As always in kite design, you want to have the right shape stability and the right shape flexibility in all the right places. Keeping with that imperative, we went more flexible by slimming and tapering the struts a few years ago. Continuing the trend for 2015, we´ve gone even a little more flexible in the Rebel by removing the Cam Battens.
The trailing edge tension of the Rebel has been refined to reduce the potential for wrinkles and flutter while keeping the correct cone and cupping.
Overall, the Rebel stays a Rebel, still you´ll be surprised and impressed while testing it through al the sizes!
Post a review and get the chance to win a Vegas 9m!
Get involved! Tell us your wishes and help to make North Kiteboarding kites even better! As reward you'll have the chance to win a brand new VEGAS 9! We want your feedback, please try to focus on product performance and quality. Among all reviews we'll raffle an VEGAS 9 2014. Who'll be the lucky one!?
Ken Winner and Sky Solbach´s inside view about the new Neo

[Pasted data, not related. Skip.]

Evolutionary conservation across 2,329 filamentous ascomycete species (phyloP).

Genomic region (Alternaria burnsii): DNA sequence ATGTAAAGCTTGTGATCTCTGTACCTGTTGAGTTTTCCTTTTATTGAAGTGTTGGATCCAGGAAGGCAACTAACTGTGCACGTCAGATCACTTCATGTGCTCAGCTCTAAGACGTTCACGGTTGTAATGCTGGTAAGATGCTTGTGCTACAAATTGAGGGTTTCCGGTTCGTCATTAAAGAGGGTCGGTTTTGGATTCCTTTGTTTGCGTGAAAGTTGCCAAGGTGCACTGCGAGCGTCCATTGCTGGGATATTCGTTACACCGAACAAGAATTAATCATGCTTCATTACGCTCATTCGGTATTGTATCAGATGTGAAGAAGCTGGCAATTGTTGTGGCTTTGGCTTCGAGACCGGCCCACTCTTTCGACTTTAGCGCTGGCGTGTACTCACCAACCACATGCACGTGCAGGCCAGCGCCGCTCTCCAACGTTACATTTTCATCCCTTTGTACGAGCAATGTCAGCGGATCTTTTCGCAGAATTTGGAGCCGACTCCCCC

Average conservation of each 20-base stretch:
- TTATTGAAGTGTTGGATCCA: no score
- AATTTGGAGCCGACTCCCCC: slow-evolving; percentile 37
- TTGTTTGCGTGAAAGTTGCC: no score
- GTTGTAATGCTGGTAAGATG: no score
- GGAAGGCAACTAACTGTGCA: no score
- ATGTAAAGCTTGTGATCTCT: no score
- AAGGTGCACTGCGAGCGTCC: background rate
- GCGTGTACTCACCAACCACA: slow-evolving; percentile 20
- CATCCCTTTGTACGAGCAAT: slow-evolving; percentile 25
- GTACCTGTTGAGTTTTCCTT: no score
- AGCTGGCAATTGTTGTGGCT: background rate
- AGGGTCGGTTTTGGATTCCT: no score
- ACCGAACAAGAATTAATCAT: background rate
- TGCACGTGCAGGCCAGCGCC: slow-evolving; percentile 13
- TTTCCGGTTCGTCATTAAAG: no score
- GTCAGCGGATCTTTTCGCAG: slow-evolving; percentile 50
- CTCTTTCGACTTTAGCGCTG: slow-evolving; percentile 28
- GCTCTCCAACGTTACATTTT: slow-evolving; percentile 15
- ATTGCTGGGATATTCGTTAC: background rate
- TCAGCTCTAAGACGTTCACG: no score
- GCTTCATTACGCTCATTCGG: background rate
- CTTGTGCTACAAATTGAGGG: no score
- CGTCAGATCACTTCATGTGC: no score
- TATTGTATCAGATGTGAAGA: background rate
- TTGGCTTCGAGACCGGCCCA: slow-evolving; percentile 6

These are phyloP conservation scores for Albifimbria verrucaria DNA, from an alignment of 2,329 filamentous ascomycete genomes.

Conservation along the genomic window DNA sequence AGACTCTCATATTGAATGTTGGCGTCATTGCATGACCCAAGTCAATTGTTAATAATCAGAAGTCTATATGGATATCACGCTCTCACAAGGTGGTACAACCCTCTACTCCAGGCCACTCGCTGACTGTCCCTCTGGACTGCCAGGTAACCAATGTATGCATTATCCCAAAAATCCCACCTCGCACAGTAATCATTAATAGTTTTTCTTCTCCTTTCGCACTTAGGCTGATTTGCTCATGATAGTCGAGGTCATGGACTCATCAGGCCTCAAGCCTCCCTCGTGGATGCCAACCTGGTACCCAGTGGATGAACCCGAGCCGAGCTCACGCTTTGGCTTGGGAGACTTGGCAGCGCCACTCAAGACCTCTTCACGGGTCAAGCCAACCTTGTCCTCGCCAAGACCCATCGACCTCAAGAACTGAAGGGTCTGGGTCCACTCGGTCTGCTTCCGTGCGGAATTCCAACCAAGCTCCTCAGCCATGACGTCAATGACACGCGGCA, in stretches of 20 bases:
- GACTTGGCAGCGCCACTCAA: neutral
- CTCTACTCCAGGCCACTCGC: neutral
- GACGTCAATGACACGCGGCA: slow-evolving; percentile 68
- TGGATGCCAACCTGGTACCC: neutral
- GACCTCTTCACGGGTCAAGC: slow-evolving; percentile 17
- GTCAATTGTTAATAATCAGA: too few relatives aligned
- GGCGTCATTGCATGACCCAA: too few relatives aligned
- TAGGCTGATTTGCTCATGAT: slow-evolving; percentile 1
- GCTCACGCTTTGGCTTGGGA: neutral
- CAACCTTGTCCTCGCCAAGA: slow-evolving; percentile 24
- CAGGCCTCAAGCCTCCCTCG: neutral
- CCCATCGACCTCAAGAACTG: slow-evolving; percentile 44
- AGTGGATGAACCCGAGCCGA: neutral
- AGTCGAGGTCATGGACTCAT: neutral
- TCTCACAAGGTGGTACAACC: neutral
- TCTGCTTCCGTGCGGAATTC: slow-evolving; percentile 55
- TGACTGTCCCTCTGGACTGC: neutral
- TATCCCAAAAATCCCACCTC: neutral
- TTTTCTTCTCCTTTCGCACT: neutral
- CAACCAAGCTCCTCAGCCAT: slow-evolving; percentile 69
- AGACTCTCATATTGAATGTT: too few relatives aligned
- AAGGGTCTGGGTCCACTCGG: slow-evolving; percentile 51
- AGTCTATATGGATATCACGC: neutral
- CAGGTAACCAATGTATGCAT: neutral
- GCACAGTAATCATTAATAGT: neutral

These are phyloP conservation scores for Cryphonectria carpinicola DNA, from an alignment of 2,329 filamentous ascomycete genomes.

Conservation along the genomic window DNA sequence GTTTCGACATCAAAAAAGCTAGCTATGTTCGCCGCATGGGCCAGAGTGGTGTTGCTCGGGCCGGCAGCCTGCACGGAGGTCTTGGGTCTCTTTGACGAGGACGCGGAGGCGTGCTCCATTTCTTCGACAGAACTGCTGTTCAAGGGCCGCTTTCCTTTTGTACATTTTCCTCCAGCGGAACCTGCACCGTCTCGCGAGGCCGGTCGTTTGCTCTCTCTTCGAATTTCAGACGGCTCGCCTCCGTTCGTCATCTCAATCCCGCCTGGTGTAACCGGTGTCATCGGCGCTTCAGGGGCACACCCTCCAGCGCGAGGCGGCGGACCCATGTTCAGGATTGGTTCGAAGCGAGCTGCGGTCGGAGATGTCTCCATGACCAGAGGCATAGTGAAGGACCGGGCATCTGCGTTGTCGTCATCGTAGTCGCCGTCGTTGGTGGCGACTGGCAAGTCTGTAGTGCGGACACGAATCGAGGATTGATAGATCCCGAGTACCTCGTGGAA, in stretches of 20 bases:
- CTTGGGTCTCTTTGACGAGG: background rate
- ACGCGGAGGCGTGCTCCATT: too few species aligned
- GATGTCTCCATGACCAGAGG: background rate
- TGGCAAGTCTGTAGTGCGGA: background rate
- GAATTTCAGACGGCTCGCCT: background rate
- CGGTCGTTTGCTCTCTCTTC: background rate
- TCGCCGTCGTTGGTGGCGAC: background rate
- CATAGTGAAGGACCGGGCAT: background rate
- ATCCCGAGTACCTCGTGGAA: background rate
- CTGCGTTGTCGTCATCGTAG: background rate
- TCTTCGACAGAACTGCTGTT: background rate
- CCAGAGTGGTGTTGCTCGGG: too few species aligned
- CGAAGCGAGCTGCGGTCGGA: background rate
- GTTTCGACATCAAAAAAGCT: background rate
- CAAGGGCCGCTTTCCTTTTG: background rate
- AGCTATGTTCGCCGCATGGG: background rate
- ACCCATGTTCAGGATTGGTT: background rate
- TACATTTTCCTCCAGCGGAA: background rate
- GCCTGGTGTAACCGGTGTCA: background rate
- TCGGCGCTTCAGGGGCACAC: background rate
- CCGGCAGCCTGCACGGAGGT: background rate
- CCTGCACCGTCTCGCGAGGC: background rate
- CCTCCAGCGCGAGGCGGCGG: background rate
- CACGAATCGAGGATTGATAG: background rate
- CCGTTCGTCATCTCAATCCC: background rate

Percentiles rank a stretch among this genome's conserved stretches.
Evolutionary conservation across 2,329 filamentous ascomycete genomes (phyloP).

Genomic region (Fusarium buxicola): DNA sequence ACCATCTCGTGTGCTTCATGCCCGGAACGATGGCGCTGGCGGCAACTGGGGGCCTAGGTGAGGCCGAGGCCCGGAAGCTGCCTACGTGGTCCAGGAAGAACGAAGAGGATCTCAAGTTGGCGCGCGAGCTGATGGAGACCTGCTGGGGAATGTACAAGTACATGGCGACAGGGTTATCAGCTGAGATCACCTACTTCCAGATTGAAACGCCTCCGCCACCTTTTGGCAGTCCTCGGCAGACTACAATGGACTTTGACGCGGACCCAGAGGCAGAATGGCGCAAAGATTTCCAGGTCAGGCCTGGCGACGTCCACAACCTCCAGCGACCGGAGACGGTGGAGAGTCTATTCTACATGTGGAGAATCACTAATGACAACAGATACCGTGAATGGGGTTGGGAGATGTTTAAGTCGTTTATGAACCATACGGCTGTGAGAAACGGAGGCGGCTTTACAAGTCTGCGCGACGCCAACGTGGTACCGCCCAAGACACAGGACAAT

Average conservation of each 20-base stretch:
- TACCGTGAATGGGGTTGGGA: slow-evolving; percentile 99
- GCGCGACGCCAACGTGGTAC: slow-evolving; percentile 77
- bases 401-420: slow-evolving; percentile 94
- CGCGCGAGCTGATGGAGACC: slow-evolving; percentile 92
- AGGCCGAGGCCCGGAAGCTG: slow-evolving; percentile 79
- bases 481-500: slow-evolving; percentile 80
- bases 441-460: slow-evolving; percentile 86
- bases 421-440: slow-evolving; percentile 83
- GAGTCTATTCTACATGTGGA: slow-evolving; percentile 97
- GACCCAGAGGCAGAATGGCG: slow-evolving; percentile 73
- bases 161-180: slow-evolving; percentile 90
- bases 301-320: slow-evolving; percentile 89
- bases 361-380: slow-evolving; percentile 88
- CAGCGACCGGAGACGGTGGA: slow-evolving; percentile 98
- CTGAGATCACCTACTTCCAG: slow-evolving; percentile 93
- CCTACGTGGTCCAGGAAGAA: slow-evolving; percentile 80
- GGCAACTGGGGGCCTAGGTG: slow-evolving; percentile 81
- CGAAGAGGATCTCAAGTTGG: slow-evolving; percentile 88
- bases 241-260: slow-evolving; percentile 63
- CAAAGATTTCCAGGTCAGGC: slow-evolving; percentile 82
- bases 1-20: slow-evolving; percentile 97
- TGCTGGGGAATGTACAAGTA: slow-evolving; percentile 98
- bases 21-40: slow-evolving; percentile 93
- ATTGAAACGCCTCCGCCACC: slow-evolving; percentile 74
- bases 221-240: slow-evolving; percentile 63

The 2014 Neo is a full-on dedicated wave kite. It's got all of the key performance characteristics we felt a wave kite really needs to have and also happens to be a really fun and playful free-ride kite.
1. Quick, "round" turning. Everyone knows quick turning is good for waves because allows you to position yourself exactly where you want to be on the wave and allows you to make small corrections in kite positioning at a moment's notice. But the real key to the Neo is not just the quickness of the turning but the WAY in which it turns. It has what we are calling "round" turning, which means that it really tracks through a turn and generates power immediately and equally all the way through the wind window. This means that when you are on a wave you can generate power whenever you need it, no matter where the kite is in the window. This opens up a lot of new possibilities and really helps to link more turns together with flow.
2. Drift. Drift is super important for surfing waves because it allows you to park your kite and focus on surfing the wave rather than constantly needing to steer your kite and follow it through every bottom and top turn. The Neo's amazing drift gives you more room for error when surfing waves and allows you to recover from those mistakes without dropping your kite. We spent a lot of time testing the Neo's tolerance to slacked lines and optimizing the weight in the wingtips to drift straight backwards and not twist and fall nose down.